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In Eagle I often prefer to route some wires myself (power, xtal, UBS, etc), and leave the rest to the autorouter. When I am not pleased with the result I route some more myself, and let the autorouter have another try.

My problem is undoing the work of the autorouter, without undoing my own work. The basic way to do this is simply not saving the autoroutered version, and then loading the board again. But once I make the mistake of saving the autorouted version (and purging the backups) I still want to be able to go back to the pre-autorouted version.

One attempt to do this is to identify all autorouted wires in an ULP and create the command string to RIPUP these segments. I can arrange for the ULP to identify the autorouted wires, for instance by giving them a different width. But the RIPUP command seems to ripup the selected wire segment AND ADJACENT SEGMENTS. So far I have not found a command that rips just the selected wire segment.

So I guess I have two questions: - How do you combine hand-routing and auto-routing in an iterative (trial-and-error) way? - Is there a way (probably using ULP and commands) to ripup a subset of wire segments?

(update) I tried the opposite approach: in an ULP, gather all wire segments I want to keep, do a full ripup, and then restore the wires segments (using the ROUTE command). No success, the segments must be in a specific order for the route commands (not the order in which the ULP finds them :( ), the via's must be made first, and some more problems.

GRRRR, there must be an easy way to do this, or am I overly optimistic?

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  • \$\begingroup\$ If Eagle's data file follows the same approach as older ones that I have played with (eg ye olde DOS Autotrax) then each track segment has a line to itself. If the track widths are unique it should [tm] be easy to identify track segments and delete the lines concerned. Dim memory tells me that at one stage I wrote a routine to identify component labels and resize, rotate and move them relative to the component body. Track identification sounds easy compared. Save a copy before running program !!! :-). \$\endgroup\$ – Russell McMahon Aug 25 '11 at 4:48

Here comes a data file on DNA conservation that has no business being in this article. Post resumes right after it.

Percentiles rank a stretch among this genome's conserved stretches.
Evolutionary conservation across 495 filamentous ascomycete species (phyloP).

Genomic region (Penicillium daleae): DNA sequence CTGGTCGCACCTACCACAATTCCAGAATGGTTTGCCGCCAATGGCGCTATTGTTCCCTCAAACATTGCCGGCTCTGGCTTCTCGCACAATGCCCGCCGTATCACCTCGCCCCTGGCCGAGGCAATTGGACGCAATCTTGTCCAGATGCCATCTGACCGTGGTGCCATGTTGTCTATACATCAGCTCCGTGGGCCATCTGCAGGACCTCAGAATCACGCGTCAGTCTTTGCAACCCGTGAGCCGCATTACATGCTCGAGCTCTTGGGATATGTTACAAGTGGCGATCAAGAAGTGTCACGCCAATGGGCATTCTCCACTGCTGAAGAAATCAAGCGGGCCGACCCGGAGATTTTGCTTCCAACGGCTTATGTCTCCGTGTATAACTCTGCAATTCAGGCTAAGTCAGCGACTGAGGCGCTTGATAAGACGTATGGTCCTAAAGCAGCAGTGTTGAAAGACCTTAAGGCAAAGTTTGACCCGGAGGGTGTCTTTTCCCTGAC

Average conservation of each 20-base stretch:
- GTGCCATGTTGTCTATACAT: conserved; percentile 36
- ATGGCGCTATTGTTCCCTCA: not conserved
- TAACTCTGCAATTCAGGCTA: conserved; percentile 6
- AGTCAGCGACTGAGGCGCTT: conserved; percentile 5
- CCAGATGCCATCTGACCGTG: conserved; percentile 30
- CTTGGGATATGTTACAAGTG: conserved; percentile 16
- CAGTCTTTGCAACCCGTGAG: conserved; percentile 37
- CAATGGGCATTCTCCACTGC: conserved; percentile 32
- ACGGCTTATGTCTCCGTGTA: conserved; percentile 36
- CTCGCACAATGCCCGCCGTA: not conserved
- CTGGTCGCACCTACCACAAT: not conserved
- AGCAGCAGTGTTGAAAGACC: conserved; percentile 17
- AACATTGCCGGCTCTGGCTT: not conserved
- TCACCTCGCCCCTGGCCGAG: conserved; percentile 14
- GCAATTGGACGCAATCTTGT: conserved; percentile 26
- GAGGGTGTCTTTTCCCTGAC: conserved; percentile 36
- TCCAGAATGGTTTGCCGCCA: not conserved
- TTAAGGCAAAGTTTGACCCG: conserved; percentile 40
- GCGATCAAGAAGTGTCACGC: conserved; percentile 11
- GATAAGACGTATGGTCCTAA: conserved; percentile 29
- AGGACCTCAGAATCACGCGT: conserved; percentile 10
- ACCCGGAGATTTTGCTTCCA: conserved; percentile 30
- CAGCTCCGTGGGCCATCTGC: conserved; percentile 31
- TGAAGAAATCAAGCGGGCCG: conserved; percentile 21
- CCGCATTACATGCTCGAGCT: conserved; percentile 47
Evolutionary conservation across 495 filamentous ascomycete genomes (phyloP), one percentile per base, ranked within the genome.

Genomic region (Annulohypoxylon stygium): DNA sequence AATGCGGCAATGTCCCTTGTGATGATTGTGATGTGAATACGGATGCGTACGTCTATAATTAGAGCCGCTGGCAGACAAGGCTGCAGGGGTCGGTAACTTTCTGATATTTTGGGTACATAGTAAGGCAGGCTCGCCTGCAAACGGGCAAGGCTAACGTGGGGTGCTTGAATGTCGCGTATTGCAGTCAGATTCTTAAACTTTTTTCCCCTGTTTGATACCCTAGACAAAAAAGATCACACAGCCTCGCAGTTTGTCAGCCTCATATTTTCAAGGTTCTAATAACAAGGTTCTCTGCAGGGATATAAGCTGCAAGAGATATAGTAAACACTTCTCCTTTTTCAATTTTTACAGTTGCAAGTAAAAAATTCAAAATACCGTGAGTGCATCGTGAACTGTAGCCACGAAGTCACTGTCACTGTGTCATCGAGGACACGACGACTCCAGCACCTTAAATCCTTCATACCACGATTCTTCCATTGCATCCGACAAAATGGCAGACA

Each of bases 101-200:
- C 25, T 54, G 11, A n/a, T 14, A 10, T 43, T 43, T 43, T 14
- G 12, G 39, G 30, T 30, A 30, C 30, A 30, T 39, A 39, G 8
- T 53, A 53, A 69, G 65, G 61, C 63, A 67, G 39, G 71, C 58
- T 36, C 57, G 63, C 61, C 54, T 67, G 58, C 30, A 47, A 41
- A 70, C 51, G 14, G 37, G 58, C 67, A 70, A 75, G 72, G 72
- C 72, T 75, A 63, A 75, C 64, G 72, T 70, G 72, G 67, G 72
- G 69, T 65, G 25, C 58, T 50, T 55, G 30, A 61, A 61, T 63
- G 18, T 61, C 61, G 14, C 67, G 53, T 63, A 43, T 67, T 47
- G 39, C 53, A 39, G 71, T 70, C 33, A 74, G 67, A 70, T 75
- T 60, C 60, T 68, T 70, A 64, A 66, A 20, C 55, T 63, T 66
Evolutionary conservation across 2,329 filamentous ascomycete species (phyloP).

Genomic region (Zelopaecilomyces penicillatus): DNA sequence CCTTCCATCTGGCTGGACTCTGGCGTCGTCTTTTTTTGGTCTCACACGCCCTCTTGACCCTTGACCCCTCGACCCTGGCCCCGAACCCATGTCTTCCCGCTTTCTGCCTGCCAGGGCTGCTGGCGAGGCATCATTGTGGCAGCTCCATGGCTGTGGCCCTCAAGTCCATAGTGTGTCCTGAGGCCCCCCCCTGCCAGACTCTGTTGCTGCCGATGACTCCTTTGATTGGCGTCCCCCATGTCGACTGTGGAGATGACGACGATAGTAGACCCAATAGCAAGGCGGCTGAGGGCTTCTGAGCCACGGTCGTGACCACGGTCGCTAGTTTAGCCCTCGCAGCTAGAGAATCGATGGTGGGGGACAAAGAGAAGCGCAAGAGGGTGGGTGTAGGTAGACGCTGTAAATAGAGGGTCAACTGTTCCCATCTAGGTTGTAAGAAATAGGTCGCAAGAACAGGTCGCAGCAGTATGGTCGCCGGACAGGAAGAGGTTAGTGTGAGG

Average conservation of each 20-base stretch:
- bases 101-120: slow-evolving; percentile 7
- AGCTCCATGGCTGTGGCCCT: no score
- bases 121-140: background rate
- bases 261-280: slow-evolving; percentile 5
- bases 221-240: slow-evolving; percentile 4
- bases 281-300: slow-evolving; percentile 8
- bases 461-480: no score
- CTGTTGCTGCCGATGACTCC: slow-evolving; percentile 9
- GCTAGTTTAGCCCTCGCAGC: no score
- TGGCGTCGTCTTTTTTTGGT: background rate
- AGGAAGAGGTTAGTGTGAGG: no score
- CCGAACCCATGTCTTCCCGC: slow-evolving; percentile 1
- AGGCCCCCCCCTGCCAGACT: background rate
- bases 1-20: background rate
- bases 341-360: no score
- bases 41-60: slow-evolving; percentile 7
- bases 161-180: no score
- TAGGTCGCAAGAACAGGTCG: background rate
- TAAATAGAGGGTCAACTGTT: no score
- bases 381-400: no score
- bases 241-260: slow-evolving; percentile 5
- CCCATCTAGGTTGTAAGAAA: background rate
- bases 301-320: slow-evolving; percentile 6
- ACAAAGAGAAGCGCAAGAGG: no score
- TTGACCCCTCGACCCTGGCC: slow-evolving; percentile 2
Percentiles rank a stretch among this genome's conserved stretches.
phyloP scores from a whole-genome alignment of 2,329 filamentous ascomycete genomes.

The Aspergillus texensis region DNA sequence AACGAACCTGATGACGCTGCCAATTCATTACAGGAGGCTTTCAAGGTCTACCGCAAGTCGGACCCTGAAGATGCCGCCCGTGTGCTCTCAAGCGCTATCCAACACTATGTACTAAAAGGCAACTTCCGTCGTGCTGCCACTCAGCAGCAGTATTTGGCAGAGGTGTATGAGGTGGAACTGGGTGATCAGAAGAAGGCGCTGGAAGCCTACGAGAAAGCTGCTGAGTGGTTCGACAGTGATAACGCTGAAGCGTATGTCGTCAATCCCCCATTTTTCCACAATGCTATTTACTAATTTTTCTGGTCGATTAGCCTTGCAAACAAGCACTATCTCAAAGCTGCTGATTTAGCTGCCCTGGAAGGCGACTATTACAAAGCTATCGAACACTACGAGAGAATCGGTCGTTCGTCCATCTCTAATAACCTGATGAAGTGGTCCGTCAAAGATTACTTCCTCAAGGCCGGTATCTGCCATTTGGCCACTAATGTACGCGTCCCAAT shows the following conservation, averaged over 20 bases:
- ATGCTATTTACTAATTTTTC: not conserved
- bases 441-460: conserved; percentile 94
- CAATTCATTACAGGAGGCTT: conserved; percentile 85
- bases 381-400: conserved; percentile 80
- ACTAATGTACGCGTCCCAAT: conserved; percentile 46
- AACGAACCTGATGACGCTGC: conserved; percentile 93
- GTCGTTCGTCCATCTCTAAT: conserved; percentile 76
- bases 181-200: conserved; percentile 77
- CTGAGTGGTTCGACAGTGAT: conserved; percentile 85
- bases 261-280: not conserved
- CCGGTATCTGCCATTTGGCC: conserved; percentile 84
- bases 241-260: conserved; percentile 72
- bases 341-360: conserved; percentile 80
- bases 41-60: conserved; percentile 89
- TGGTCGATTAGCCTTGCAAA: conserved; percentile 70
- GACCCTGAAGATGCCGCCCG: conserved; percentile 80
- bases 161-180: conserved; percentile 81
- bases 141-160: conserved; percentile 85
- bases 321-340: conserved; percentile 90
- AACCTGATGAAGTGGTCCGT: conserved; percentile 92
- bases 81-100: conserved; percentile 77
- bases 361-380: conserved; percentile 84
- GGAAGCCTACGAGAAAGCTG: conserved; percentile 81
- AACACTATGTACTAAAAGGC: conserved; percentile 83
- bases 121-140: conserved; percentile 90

• \$\begingroup\$ this is a terrific question, might I suggest you also post it to the Element14 expert on Eagle element14.com/community/message/5177. If you do and you find anything please do post back to here! \$\endgroup\$ – vicatcu Aug 26 '11 at 19:56
  • \$\begingroup\$ Ok, done. If that fails I can try the eagle forums. \$\endgroup\$ – Wouter van Ooijen Aug 27 '11 at 19:49
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I hate answering my own question, but here I go. I hope I don't get get points for answering, that would be weird, only for accepting an answer? (BTW, I did not get any response on the Element14 forum.)

The solution is to use the DRAW command, not ROUTE. DRAW will place a wire segment, exactly where you specify (unlike ROUTE, which tries to connect to an unrouted airwire. ROUTE is essentially useless in a script.). The next issue is via's: I can't (or don't want to) distinguish between a manual via and an autorouted via, so I keep all via's that connect two (or more) manual wire segments. Other via's are deleted.

So what my final script does is:

prepare a ripup command
for all copper segments that are not 0.01 wide (the width I use for autorouting)
   check both endpoints for a via at that location
      prepare the via to be resurrected when it is visited the 2nd time
   prepare a command that resurrects the copper segment
execute the prepared commands

Note that it will probably not work for more than two layers, nor for other things than wire segments at the copper layer.

IMHO the whole concept of the eagle ULP and command languages is troublesome. An ULP runs in a read-only environment, the only way it can affect the circuit, board or library is by creating a list of commands. This eliminates some useful programming techniques, but worse is that the commands were not designed to be easily created from an ULP. You need all kinds of transformations (in this case: coordinates, shape names) to translate from the ULP world to the CMD world.

(edit) Before you run this ULP, set the 'wire bend' selection to allow arbitrary angles, otherwise eagle will try to adapt the resurrected wires to the allowed angles, which can result in a bloody mess. IMHO this is another example of the problem with ULP/SCR.